Dense, But Enlightening
by Chris Wainscott
Yelena Dembo’s Opening Theory: Slav and Semi-Slav, ChessBase and PGN file formats, 2014, $39.95
Yelena Dembo’s Opening Theory: Slav and Semi-Slav is not an ebook per se. Instead, it is an insanely dense opening preparation database. As indicated in the introductory paragraph, if you were to print this out on a word processor it would span roughly 760 pages!
Here is the entire introductory text:
“Welcome to Yelena Dembo’s Chess Openings: Slav and Semi-Slav 1!
“With Yelena Dembo’s Chess Openings, Greek International Master Yelena Dembo invites you into her personal theoretical laboratory! The 100 very deeply annotated game examples provides an incredible theoretical resource. If you were to export this material into a word processor, there would be more than 760 pages of content! These examples are just a small fragment of the more than 37,000 instructive game examples, classified under more than 400 themes, that she has compiled for her work as a chess coach.
“IM Dembo is the author of several critically-acclaimed books for Everyman Chess; she won the Hungarian Women’s Championship in 2003; has eight medals from World and European championships; and has won prizes in dozens of men’s and women’s events. She has also written and self-published two middlegame books: “The Very Unusual Book About Chess” and “Conversation with a Professional Trainer – Methods of Positional Play.” To learn more visit her website at http://yelenadembo.com!
“To allow more convenient access to the material, we have installed an openings key in the database. Just click on the “Openings” tab. Good play!”
In essence, this database is a compilation of 100 different lines that are analyzed in enormous depth.
It presents every conceivable idea by giving you variations stacked upon variations stacked upon variations.
Other than the occasional sentence of text within the lines, there is very little explanatory prose. So this is not designed to teach you the basics of the Slav. However, if you are someone who currently plays the Slav or Semi-Slav from either the black or white side and are looking to hone your opening to a fine edge, then this could be exactly what you have been searching for.
As for myself, for the past few years I have been playing the Chebanenko Slav as black: 1.d4 d5 2.c4 c6 3.Nf3 Nf6 4.Nc3 a6After the initial four moves shown above, a reference search of the database finds fifteen main games:
The main lines begin 5.c5 and 5.e3. As I have faced both I decided to work through the lines in depth, and I used ChessBase’s online database as a further reference tool. In the line 1.d4 d5 2.c4 c6 3.Nf3 Nf6 4.Nc3 a6 5.e3 e6, Dembo’s main continuation goes as follows: 6.b3 Bb4 7.Bd2 Nbd7 8.Bd3 0-0 9.0-0 Bd6 10.Re1 h6 11.Qc2 b6 12.e4 dxc4 13.bxc4 e5 14.Na4 Rb8 15.Bf1 b5 16.Nb2 c5 17.d5In this position the evaluation is given as plus over equal. When I clicked the reference tab, I discovered that after the move 14.Na4 there is only one game in the ChessBase online database, and that continued 14…Re8. I do not much care for 14…Rb8, so I compared it with 14…Re8 using Stockfish and the engine evaluates both at about +.4, but after 14…Rb8 15.Bf1 b5 16.Nb2 c5 17.d5 the evaluation jumps to about +.7 for White. (Komodo has +.4 for White; while Houdini calls it equal at +.29; and Rybka equal at +.24-ed.)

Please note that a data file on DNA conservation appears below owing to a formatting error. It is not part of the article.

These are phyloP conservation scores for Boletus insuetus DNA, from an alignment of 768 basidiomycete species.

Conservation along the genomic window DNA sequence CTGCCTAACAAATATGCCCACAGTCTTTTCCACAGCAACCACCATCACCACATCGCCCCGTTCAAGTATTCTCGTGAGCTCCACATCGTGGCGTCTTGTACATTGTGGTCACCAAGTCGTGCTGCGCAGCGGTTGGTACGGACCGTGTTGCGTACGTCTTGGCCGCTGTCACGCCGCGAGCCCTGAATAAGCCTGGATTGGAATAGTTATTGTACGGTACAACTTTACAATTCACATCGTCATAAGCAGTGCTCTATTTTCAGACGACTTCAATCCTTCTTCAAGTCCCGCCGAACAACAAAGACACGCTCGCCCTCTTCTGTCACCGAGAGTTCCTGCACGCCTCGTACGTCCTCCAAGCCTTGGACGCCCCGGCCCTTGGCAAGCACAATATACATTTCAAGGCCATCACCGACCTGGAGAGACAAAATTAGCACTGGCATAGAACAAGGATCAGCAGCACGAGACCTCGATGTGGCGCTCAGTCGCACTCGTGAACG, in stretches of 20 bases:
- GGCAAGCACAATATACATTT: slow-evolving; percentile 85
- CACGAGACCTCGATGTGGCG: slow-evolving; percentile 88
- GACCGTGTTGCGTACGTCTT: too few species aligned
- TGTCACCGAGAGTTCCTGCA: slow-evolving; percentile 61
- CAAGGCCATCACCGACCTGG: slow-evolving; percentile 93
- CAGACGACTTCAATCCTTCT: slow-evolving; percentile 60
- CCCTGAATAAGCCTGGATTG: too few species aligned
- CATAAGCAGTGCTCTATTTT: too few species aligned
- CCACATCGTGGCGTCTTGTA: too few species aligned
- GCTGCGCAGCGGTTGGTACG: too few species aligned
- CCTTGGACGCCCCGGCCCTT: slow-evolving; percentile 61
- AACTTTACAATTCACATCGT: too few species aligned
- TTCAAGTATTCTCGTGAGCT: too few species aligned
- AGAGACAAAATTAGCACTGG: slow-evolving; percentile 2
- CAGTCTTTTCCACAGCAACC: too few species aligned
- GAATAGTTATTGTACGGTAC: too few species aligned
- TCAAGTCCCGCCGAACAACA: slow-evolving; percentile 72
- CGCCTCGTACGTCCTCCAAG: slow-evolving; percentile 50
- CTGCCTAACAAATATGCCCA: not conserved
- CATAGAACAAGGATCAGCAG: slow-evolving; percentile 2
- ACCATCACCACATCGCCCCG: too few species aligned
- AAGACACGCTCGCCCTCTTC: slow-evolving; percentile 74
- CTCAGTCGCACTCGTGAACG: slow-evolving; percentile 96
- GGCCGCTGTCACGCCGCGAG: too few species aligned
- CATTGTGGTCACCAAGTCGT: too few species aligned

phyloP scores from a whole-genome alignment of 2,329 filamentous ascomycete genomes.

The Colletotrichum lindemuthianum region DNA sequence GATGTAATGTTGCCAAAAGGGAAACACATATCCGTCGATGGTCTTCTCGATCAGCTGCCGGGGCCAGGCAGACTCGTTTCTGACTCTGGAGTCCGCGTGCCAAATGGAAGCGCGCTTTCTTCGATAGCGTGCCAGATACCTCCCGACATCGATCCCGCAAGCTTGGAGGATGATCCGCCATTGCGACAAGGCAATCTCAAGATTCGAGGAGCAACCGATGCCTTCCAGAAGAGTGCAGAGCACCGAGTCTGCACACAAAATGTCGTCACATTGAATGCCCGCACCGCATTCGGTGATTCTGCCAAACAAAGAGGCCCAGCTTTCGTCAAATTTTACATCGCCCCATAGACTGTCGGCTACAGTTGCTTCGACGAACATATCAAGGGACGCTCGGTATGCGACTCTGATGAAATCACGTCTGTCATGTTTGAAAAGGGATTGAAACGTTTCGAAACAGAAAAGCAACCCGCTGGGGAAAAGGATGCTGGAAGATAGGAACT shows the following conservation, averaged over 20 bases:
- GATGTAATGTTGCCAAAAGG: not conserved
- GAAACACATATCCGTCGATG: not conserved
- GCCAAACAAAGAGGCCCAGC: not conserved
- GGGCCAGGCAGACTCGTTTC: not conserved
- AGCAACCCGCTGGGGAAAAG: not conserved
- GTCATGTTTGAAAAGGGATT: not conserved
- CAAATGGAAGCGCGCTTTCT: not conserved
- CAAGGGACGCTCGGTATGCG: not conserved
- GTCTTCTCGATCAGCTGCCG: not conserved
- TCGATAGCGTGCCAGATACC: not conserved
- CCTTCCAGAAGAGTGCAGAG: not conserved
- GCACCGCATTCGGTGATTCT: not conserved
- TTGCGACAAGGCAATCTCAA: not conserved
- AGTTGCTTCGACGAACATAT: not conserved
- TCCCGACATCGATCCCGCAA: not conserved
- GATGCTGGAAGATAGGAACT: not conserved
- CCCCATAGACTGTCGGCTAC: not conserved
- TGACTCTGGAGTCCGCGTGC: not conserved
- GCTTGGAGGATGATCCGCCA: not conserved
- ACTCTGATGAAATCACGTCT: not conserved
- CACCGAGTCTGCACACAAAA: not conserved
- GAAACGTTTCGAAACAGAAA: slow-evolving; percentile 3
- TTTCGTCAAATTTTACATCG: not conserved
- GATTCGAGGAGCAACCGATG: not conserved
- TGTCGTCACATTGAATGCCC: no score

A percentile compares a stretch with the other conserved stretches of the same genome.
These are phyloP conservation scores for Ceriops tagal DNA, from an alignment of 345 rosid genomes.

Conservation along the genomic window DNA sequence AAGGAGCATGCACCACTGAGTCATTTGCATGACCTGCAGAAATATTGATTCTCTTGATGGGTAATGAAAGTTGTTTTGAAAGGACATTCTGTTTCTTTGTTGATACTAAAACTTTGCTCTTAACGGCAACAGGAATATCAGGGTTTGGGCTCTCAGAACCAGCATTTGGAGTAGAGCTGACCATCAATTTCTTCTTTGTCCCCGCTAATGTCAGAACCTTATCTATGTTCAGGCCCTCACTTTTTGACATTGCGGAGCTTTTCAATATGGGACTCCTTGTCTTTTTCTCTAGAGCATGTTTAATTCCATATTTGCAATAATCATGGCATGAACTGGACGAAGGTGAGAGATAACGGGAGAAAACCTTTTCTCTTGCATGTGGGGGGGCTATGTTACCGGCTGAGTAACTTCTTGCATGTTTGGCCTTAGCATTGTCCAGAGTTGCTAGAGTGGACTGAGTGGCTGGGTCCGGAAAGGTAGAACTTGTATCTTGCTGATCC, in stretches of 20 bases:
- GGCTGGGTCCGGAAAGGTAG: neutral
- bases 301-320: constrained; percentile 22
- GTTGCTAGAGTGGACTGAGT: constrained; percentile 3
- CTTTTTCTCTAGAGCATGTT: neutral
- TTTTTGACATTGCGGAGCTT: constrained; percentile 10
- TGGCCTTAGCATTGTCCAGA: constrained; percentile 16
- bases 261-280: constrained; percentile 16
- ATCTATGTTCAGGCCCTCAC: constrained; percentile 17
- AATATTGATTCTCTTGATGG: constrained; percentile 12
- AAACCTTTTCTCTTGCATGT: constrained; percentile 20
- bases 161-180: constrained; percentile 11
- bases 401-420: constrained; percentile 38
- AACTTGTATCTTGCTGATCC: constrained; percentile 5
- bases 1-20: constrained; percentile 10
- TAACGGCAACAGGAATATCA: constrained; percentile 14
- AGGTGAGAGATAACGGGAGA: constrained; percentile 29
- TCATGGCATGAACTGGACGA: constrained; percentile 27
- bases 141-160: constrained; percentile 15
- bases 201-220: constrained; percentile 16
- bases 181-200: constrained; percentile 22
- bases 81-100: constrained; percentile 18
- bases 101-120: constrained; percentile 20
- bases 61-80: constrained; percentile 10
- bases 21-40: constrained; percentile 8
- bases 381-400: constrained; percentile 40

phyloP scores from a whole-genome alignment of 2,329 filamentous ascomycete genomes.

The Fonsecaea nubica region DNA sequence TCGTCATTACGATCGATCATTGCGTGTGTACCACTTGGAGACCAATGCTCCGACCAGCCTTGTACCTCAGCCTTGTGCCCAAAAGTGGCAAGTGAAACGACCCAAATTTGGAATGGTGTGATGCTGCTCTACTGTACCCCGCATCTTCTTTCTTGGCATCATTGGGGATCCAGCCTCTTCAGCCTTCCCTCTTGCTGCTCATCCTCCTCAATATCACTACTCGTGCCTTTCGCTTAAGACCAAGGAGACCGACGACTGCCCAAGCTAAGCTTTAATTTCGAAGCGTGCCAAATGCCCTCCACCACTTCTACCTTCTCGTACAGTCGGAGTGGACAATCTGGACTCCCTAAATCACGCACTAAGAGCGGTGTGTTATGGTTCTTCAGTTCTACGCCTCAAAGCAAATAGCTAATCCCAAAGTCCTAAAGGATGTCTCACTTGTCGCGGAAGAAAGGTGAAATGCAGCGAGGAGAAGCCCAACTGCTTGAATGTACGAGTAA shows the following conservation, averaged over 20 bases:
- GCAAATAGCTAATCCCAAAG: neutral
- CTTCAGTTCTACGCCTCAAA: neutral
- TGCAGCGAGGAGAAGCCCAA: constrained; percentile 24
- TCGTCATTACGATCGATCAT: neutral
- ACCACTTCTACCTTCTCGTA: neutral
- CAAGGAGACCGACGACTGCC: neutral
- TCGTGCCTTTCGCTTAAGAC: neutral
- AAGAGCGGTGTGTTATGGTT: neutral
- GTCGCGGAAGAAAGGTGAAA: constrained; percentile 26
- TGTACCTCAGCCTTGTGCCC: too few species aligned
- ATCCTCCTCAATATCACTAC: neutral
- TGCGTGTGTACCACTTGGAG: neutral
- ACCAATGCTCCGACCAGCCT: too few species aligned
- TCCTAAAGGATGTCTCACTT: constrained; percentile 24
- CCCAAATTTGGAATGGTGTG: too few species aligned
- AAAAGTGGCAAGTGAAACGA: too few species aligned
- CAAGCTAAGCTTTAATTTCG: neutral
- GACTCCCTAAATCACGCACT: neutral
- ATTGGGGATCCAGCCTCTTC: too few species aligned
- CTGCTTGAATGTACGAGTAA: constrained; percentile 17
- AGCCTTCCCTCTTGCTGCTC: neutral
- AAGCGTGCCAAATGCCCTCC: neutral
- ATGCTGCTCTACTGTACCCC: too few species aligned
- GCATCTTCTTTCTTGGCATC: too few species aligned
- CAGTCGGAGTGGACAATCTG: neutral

As a side note I did discover an interesting idea while analyzing with the computer after 16.Nb2Instead of 16…c5, Black can try 16…exd4, when after 17.e5 Nxe5 18.Nxe5 Qc7 19.Nbd3 c5 White is still clearly a bit better, but Black has some dynamic play, including the ability to get connected passers at will. The computer gave White +.8 here, but certainly some interesting imbalances.
Next I decided to look at the Czech Variation of the Slav which begins 1.d4 d5 2.c4 c6 3.Nf3 Nf6 4.Nc3 dxc4 5.a4 Bf5 6.Ne5The main continuation as given by IM Dembo is 6…Nbd7 7.Nxc4 Qc7 8.g3 e5 9.dxe5 Nxe5 10.Bf4 Nfd7 11.Bg2 g5! 12.Ne3 gxf4 13.Nxf5 0-0-0 14.Qc2 Nc5 15.0-0 fxg3 16.hxg3 a5 17.Rfd1 h5 18.Rxd8+ Qxd8 19.Rd1 Qf6 20.Bh3 Kb8 21.Qd2 Ng6 22.Qe3 Qe5 23.Qxe5+ Nxe5 24.Rd4 Kc7= This can all be found in praxis, as the line follows the game Winkler-Atakisi from the ICCF World Championship. For the most part the variations are given as fragments of games, though complete games are given on occasion. Many of the lines end shortly after the opening, but sometimes the analysis extends to move forty and beyond. When a position is from a game, Dembo usually cites the source at the end of the line. She also utilizes some of the graphical annotation features within ChessBase to showcase certain aspects of a position:
To illustrate the level of detail contained within the database, if you print out the analysis at move seven from the line above, there are pages and pages of analysis just to reach move eight. It depends on your playing strength as to whether this level of detail is necessary. The nice thing is that you can take only what you need. You can stick to the main line of each variation or you can investigate the myriad sidelines and develop your own conclusions.
Thus, Yelena Dembo’s Opening Theory: Slav and Semi-Slav is not for everyone. For a casual player certainly not, yet for someone aspiring to a higher level this can be an important part of your educational process. Higher-rated players will likely gain the most value from this compilation, and anyone playing correspondence chess should get this database regardless of their rating.
My assessment of this product:
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